Spring for SIDS

Today’s throwback post is in memory of Colby. A bright and beautiful boy who was taken from his parents by SIDS. Three years ago after they lost their first born son, my friends started Colby’s Crusade to raise awareness, money for research to prevent another parent’s worse nightmare.

I ask everyone reading this post to donate today to the Spring for SIDS campaign. A campaign Colby’s parents participate in every April.  No parent should ever put their baby down for their last nap.

(Originally posted on 16-DEC-2014)

We have all had the “worst day” of our lives. Bridget, in all honesty, has given me most of mine. The time in the NICU, having to physically hold her down for testing and the list goes on. For every “worst day” she has given me countless best days.

That is not always the case.

Today two friends of mine is going through another worst day of their life. Three years ago these happy parents lost their first born, handsome, cute, full of laughter, son to SIDS. Although he was just five months old, Colby gave his parents a lifetime of happy memories.

Instead of letting Colby’s death break them, they have worked tirelessly to promote SIDS awareness. In her words: “I wouldn’t wish what I went through on any mom...”

To celebrate Colby’s impact on the world, his parents have created Colby’s Crusade. In celebration of their son’s five months of life each spring they raise money for SIDS awareness through SPRING FOR SIDS. They willingly share their story and their grief so that others will not feel alone. Here are some facts on SIDS:

  • In the US, Colby was one of 3,610 babies taken from his parents in the year of 2011 by SIDS
  • That is roughly 8 babies a day. EIGHT parents today are having their first worst day of their life.
  • There was nothing any of those 3,610 parents could have done to prevent their child’s death. There is nothing those EIGHT parents today can prevent their child’s death.
  • Although not known why, smoking during pregnancy or in the home of a baby increases the risk of SIDS related death
  • Children who die of SIDS are seemingly perfectly healthy.
  • SIDS does not discriminate. It can happen regardless of race, economic stature or ethnicity.
  • SIDS is not hereditary and is not contagious.

While there is nothing a parent can do to prevent SIDS, the CDC does have some recommendations to reduce risk:

  • Place babies on their back to sleep every time. Every time.
  • Use a firm mattress with a bed sheet. Do not let them sleep on the couch, for example, or another soft surface.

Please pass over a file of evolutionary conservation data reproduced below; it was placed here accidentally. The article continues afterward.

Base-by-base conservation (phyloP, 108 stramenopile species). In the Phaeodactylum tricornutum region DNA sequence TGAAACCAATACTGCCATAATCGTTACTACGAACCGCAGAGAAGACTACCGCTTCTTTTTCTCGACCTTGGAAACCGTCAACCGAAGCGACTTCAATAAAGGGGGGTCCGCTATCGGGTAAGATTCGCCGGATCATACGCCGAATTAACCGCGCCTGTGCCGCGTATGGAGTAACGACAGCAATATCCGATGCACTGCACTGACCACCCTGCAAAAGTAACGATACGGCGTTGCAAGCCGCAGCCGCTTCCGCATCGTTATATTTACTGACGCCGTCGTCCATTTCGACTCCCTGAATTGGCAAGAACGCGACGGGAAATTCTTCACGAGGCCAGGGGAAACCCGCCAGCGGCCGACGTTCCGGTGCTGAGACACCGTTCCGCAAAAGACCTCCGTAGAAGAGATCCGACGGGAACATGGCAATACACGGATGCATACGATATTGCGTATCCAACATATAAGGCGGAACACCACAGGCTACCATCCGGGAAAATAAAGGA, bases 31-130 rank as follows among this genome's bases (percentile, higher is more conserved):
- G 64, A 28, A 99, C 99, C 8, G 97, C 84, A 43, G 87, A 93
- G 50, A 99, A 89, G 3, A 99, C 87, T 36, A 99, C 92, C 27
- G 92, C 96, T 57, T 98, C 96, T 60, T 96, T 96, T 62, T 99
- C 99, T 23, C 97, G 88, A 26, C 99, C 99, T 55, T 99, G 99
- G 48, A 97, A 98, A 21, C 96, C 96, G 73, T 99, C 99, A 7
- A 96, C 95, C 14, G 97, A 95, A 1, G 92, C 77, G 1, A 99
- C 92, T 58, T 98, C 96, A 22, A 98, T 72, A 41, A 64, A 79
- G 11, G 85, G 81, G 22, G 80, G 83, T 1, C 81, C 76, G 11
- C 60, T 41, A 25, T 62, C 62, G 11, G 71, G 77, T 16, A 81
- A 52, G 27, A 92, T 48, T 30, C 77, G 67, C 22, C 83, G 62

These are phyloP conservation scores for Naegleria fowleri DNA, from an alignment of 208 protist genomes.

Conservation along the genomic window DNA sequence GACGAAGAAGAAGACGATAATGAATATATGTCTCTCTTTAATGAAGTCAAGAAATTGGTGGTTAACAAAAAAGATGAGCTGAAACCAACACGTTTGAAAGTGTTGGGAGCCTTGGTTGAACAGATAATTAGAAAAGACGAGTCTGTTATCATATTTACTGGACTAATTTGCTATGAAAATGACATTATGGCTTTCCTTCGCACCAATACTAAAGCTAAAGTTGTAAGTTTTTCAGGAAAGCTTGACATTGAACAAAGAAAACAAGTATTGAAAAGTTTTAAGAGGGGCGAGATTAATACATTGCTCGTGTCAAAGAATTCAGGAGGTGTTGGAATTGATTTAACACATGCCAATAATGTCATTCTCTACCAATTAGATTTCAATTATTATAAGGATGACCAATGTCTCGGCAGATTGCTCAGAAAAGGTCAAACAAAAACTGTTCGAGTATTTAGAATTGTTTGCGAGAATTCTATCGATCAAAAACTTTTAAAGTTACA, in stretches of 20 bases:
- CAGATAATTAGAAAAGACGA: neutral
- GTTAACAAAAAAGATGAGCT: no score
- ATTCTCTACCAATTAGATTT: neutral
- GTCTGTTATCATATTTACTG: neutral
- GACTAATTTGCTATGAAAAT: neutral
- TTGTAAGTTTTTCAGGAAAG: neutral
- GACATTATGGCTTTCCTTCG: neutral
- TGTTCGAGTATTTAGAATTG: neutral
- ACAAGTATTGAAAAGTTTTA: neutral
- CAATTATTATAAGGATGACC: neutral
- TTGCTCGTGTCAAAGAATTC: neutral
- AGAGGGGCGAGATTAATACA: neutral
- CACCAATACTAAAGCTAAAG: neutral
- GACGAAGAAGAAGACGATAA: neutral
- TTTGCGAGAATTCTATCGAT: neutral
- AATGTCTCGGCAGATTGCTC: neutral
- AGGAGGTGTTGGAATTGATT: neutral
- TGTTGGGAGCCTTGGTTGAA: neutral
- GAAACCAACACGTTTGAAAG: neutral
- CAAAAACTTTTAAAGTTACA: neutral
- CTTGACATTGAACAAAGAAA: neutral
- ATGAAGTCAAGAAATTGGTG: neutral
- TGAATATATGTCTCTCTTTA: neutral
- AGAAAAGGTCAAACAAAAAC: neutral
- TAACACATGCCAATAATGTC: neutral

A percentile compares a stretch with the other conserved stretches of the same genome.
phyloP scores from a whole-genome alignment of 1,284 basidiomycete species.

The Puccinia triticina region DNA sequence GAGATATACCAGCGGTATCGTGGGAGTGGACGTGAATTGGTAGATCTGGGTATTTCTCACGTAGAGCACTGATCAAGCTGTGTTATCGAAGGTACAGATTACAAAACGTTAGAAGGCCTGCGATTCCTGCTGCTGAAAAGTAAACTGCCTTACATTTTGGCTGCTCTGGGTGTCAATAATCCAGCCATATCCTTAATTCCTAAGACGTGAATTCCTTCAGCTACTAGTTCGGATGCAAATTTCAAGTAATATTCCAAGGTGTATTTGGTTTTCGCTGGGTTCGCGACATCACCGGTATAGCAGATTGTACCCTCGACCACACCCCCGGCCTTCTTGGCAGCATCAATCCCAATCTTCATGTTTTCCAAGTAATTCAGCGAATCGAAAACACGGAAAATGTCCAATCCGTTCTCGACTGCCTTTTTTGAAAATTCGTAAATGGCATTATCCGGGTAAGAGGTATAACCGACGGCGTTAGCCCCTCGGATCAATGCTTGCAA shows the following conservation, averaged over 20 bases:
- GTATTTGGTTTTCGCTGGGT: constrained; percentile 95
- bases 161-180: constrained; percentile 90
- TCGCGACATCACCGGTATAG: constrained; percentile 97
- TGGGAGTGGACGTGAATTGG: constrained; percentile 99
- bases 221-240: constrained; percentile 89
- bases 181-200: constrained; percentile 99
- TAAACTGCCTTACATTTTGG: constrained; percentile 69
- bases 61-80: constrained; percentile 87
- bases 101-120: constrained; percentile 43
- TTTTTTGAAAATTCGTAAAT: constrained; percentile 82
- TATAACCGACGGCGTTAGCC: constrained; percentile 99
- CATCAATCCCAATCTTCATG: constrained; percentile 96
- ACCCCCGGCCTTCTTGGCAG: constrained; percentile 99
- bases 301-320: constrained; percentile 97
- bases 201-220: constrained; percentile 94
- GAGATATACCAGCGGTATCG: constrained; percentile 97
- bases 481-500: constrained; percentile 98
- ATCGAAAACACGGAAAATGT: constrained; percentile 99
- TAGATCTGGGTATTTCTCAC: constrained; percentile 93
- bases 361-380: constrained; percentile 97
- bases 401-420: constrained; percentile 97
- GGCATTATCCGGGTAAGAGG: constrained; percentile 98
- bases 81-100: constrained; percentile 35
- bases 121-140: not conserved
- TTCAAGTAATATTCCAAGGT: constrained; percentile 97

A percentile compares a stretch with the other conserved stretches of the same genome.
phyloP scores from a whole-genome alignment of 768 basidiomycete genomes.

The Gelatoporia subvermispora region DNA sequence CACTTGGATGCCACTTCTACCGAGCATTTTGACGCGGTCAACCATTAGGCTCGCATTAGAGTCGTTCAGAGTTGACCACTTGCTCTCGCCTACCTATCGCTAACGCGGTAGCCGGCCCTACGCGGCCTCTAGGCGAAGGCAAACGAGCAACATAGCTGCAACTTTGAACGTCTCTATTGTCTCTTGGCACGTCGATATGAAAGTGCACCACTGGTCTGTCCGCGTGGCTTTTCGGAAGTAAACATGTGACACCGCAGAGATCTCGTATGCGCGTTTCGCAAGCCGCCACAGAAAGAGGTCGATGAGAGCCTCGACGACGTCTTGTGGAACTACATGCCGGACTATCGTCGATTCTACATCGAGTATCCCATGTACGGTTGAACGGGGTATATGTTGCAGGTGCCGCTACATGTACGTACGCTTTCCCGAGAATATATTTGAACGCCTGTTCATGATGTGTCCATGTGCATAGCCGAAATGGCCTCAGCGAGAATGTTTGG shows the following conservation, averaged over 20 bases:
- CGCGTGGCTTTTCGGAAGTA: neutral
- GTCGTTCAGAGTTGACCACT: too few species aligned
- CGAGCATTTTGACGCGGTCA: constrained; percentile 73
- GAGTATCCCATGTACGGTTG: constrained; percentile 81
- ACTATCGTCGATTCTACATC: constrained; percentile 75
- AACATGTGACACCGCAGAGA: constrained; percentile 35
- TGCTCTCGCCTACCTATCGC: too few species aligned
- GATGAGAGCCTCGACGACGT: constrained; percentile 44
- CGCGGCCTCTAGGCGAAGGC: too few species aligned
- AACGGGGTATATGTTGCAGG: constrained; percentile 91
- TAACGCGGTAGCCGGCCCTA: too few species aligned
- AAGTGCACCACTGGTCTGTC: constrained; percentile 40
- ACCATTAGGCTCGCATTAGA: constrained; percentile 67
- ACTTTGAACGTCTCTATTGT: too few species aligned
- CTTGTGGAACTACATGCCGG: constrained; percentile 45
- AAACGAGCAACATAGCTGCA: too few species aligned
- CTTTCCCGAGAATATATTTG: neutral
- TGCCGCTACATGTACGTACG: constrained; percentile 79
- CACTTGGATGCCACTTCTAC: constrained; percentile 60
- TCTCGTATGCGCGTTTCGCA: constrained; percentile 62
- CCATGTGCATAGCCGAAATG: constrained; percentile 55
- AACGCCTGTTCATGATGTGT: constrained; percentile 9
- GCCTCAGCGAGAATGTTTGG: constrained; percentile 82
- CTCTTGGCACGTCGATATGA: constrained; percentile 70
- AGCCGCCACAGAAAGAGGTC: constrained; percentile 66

• Do not use bumpers, blankets or fill the crib up with stuffed animals
  • Prevent exposure to smoking during pregnancy and after birth because these are important risk factors for SIDS. The risk of SIDS is even stronger when a baby shares a bed with a smoker. To reduce risk, do not smoke during pregnancy, and do not smoke or allow smoking around your baby.” (credit: CDC)
  • Do not share a bed with your baby. I know, you want to cuddle. THEY want to cuddle. But check out this video and maybe think twice:

While the video is not due to SIDS, it emphasizes how important safe sleeping habits are for you and for your child’s safety. As my friend keeps saying, “I wouldn’t want another mother to feel my pain…”

If you, or someone you know, has been affected by SIDS I encourage you to find your village. To find those who understand that the worst day of your life doesn’t end at midnight. That you need support every day. Heck every moment. To find a support group near you, SIDS America has local resources across the United States.

It doesn’t make it easier, I am sure, to know that Colby (or any baby) is with their God when you want them home where they should have been safe in their crib. I know his parents are strong. Stronger than they know. I wish I could take away their pain, if even for a moment.

All I can do, all any of us can do, is to remember the anniversary is not the only “worst day” of their lives. That we need to be with them every day and acknowledge that their grief will always be a part of who they are now.

And hug our children a little tighter, being truly grateful that this is not the worst day of our lives.

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